Advances in technology make cars better each year, but there are some technologies the National Highway Traffic Safety Administration (NHTSA) has yet to approve. On the list is replacing traditional side view mirrors with cameras. The agency is considering making them legal and they want feedback from automakers and the public on whether it’s a good idea.
- Automakers wants cameras to replace side view mirrors.
- NHTSA worries the technology needs improvement.
- Your voice counts when it comes time to make a decision.
The current law requires new cars and trucks to have mirrors showing what’s next to and behind the vehicle. While cameras can do the same thing and potentially provide a less obstructed view, they’re not mirrors. It’s a big change.
Cameras are thinner, yet show a better image. (Photo: Getty Images)
Are they safe?
Automakers are pushing for the move to cameras not for safety reasons, but to help improve fuel economy. Since the cameras are thinner, they reduce drag and increase fuel economy. Automakers try to improve fuel economy in any way possible. Slimmer side view mirrors might make a small change alone, but multiple small changes in a vehicle’s design make a big difference overall.
While cameras sound like a great idea, NHTSA has several concerns having nothing to do with fuel economy. One worry is image distortion that can occur when cameras encounter a bright light source. Something as simple as another vehicle’s headlights could be enough to cause this type of distortion.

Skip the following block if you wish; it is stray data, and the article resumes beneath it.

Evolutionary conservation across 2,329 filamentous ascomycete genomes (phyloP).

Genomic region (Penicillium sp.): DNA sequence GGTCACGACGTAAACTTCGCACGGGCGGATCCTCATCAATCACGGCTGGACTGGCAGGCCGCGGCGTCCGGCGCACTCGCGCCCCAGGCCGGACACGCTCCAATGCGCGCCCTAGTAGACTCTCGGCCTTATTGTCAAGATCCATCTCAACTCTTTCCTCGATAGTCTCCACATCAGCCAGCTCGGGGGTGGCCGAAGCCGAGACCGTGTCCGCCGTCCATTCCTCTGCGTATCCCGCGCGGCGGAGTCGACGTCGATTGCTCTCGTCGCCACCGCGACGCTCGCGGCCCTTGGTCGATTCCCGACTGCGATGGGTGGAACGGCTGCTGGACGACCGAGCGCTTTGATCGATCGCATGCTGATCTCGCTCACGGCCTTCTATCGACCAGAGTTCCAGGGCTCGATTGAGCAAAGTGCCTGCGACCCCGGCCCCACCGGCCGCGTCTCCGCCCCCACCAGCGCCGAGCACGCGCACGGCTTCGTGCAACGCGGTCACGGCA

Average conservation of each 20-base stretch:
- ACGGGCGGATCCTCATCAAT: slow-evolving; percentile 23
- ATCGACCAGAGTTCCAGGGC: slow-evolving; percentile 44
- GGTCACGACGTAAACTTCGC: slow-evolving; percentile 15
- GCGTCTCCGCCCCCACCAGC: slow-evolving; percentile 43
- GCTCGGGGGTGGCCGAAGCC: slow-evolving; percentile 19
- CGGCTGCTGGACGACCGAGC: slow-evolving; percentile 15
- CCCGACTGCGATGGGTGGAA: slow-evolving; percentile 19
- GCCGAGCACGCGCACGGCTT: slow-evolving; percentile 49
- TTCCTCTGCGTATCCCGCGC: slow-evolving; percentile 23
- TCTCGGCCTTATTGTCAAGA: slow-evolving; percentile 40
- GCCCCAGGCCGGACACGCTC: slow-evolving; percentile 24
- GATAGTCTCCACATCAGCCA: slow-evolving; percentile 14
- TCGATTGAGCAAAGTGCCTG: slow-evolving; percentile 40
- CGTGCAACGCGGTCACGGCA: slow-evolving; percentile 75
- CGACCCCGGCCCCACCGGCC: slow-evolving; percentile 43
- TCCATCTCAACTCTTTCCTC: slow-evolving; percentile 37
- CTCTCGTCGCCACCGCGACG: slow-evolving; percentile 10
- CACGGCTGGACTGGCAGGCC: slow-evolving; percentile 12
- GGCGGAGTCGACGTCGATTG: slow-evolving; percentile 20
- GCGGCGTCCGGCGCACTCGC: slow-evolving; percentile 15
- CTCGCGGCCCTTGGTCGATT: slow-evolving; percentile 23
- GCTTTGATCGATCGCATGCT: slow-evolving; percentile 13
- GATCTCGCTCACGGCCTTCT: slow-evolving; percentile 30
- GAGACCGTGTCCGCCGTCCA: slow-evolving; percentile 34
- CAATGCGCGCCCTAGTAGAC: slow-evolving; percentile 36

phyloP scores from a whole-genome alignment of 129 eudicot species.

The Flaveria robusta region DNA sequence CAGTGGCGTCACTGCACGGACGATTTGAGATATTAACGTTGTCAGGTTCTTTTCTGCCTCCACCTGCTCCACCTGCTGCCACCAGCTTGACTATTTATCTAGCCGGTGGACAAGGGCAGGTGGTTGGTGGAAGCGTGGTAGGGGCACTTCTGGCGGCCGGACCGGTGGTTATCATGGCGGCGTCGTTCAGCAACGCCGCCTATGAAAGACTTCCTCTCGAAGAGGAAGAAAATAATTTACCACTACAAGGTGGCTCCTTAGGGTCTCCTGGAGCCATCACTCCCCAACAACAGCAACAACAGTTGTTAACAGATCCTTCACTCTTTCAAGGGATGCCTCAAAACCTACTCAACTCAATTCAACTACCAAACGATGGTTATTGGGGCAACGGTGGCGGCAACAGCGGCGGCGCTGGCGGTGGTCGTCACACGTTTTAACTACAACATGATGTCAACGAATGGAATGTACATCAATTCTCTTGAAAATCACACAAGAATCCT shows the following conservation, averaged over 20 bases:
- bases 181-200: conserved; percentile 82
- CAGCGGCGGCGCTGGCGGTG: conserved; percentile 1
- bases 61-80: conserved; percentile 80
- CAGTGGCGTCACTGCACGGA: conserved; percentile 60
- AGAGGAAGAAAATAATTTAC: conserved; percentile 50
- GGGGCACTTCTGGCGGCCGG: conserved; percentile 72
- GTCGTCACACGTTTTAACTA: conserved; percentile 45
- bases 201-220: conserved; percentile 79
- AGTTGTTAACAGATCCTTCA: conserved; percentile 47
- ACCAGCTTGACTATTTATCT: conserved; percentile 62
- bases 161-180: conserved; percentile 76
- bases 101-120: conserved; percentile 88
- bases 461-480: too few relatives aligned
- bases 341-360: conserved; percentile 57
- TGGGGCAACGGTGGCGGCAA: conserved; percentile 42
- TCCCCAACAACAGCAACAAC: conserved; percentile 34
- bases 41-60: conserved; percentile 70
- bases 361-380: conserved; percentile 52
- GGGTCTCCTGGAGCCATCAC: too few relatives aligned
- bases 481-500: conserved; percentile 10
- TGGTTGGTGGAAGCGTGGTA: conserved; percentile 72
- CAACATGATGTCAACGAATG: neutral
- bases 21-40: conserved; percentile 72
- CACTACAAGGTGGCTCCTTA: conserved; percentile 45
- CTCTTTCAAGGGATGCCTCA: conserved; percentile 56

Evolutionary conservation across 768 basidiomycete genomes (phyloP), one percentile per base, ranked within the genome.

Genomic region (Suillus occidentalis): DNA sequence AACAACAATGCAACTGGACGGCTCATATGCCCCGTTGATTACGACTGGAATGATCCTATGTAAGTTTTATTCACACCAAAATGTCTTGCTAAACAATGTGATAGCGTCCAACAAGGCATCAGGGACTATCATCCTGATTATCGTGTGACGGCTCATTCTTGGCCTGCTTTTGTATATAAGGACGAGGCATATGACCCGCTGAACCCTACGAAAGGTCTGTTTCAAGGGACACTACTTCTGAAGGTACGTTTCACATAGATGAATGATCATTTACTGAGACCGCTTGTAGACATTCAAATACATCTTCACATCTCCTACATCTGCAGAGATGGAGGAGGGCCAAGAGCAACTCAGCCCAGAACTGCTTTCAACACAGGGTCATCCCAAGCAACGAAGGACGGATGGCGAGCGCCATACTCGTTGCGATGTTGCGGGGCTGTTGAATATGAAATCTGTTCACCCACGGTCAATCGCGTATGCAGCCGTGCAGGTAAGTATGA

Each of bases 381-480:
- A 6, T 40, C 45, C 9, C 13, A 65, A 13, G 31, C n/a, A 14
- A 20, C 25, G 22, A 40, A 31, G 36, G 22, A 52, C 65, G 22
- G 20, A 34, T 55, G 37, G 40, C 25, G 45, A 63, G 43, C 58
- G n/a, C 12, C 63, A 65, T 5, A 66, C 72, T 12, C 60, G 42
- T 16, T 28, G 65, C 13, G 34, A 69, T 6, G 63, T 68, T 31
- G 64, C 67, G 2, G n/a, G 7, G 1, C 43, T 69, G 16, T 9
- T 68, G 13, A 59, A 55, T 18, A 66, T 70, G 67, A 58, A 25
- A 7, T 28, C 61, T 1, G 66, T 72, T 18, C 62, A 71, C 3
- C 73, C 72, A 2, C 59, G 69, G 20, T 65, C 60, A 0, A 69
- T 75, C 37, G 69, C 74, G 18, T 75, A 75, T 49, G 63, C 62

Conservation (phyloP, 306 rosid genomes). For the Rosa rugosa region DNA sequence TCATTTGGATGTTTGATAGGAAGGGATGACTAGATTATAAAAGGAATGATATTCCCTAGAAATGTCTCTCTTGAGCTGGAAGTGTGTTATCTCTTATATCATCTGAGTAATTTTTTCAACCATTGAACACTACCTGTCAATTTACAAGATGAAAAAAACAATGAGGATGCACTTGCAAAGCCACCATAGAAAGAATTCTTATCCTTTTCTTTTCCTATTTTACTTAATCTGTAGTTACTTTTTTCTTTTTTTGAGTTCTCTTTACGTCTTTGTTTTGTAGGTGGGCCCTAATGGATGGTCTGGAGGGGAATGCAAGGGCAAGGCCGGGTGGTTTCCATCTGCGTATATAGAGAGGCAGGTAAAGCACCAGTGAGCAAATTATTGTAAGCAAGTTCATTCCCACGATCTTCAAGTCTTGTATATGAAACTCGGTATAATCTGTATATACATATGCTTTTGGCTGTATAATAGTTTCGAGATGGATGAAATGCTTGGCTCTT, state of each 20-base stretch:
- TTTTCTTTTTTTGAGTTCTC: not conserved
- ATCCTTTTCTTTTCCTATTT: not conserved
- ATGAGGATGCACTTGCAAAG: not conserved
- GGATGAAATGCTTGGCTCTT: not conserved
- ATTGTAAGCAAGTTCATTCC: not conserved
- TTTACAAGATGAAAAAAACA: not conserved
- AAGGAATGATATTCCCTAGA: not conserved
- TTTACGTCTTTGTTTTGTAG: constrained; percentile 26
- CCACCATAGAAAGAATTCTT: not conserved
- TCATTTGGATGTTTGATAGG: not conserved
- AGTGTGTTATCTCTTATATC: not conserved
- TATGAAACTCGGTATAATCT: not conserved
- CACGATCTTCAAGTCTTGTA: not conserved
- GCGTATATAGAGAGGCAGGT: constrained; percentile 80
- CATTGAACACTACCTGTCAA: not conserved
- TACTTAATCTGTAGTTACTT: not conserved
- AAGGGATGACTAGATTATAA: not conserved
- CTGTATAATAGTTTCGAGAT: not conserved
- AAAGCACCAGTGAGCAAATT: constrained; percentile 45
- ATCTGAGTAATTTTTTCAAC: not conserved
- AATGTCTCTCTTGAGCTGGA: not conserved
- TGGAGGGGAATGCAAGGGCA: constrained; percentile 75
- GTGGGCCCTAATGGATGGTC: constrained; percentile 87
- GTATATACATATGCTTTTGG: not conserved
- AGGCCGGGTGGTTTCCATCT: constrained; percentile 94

The agency is also concerned about drivers readily locating the screens inside their cars. Side view mirrors are pretty much in the same place on every vehicle. In vehicles equipped with this technology, the screens are sometimes in the door panels and other times in the dashboard. NHTSA fears drivers will be confused.
WHY THIS MATTERS
Over the coming months, NHTSA welcomes the public’s feedback on whether allowing cameras to replace mirrors is a good idea. If you want to cameras to do the job, then now is the time to speak up and tell NHTSA.
The approval process for new technologies is painfully slow. While safety concerns need to be addressed, public pressure to speed the approval process will help get improved technologies on our roads more quickly.